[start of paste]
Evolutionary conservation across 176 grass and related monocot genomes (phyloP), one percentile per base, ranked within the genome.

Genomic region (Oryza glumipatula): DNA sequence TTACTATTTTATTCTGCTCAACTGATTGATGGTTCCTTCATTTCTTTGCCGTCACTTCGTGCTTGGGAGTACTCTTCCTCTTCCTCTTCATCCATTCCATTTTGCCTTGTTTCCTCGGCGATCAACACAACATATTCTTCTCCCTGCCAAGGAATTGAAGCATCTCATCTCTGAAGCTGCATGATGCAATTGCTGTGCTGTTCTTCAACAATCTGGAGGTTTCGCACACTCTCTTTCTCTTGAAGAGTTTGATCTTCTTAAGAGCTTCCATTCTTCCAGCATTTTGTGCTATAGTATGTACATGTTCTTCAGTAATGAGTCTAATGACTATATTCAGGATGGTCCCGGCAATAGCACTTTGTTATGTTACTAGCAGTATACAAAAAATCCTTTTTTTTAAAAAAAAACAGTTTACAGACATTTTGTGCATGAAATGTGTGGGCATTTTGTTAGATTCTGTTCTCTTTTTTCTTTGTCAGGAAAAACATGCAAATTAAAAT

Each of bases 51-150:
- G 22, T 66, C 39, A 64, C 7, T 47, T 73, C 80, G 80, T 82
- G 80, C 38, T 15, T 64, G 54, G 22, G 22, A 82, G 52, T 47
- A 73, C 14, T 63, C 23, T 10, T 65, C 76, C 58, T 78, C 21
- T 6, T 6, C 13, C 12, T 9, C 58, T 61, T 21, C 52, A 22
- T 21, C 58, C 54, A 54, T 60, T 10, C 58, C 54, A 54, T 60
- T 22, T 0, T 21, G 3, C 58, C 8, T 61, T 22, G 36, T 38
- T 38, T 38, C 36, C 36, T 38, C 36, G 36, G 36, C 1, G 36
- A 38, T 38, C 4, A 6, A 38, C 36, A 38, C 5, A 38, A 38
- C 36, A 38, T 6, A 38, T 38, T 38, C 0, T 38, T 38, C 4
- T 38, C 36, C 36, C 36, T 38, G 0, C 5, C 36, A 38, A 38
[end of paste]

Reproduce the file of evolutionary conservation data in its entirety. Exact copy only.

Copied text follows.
Evolutionary conservation across 176 grass and related monocot genomes (phyloP), one percentile per base, ranked within the genome.

Genomic region (Oryza glumipatula): DNA sequence TTACTATTTTATTCTGCTCAACTGATTGATGGTTCCTTCATTTCTTTGCCGTCACTTCGTGCTTGGGAGTACTCTTCCTCTTCCTCTTCATCCATTCCATTTTGCCTTGTTTCCTCGGCGATCAACACAACATATTCTTCTCCCTGCCAAGGAATTGAAGCATCTCATCTCTGAAGCTGCATGATGCAATTGCTGTGCTGTTCTTCAACAATCTGGAGGTTTCGCACACTCTCTTTCTCTTGAAGAGTTTGATCTTCTTAAGAGCTTCCATTCTTCCAGCATTTTGTGCTATAGTATGTACATGTTCTTCAGTAATGAGTCTAATGACTATATTCAGGATGGTCCCGGCAATAGCACTTTGTTATGTTACTAGCAGTATACAAAAAATCCTTTTTTTTAAAAAAAAACAGTTTACAGACATTTTGTGCATGAAATGTGTGGGCATTTTGTTAGATTCTGTTCTCTTTTTTCTTTGTCAGGAAAAACATGCAAATTAAAAT

Each of bases 51-150:
- G 22, T 66, C 39, A 64, C 7, T 47, T 73, C 80, G 80, T 82
- G 80, C 38, T 15, T 64, G 54, G 22, G 22, A 82, G 52, T 47
- A 73, C 14, T 63, C 23, T 10, T 65, C 76, C 58, T 78, C 21
- T 6, T 6, C 13, C 12, T 9, C 58, T 61, T 21, C 52, A 22
- T 21, C 58, C 54, A 54, T 60, T 10, C 58, C 54, A 54, T 60
- T 22, T 0, T 21, G 3, C 58, C 8, T 61, T 22, G 36, T 38
- T 38, T 38, C 36, C 36, T 38, C 36, G 36, G 36, C 1, G 36
- A 38, T 38, C 4, A 6, A 38, C 36, A 38, C 5, A 38, A 38
- C 36, A 38, T 6, A 38, T 38, T 38, C 0, T 38, T 38, C 4
- T 38, C 36, C 36, C 36, T 38, G 0, C 5, C 36, A 38, A 38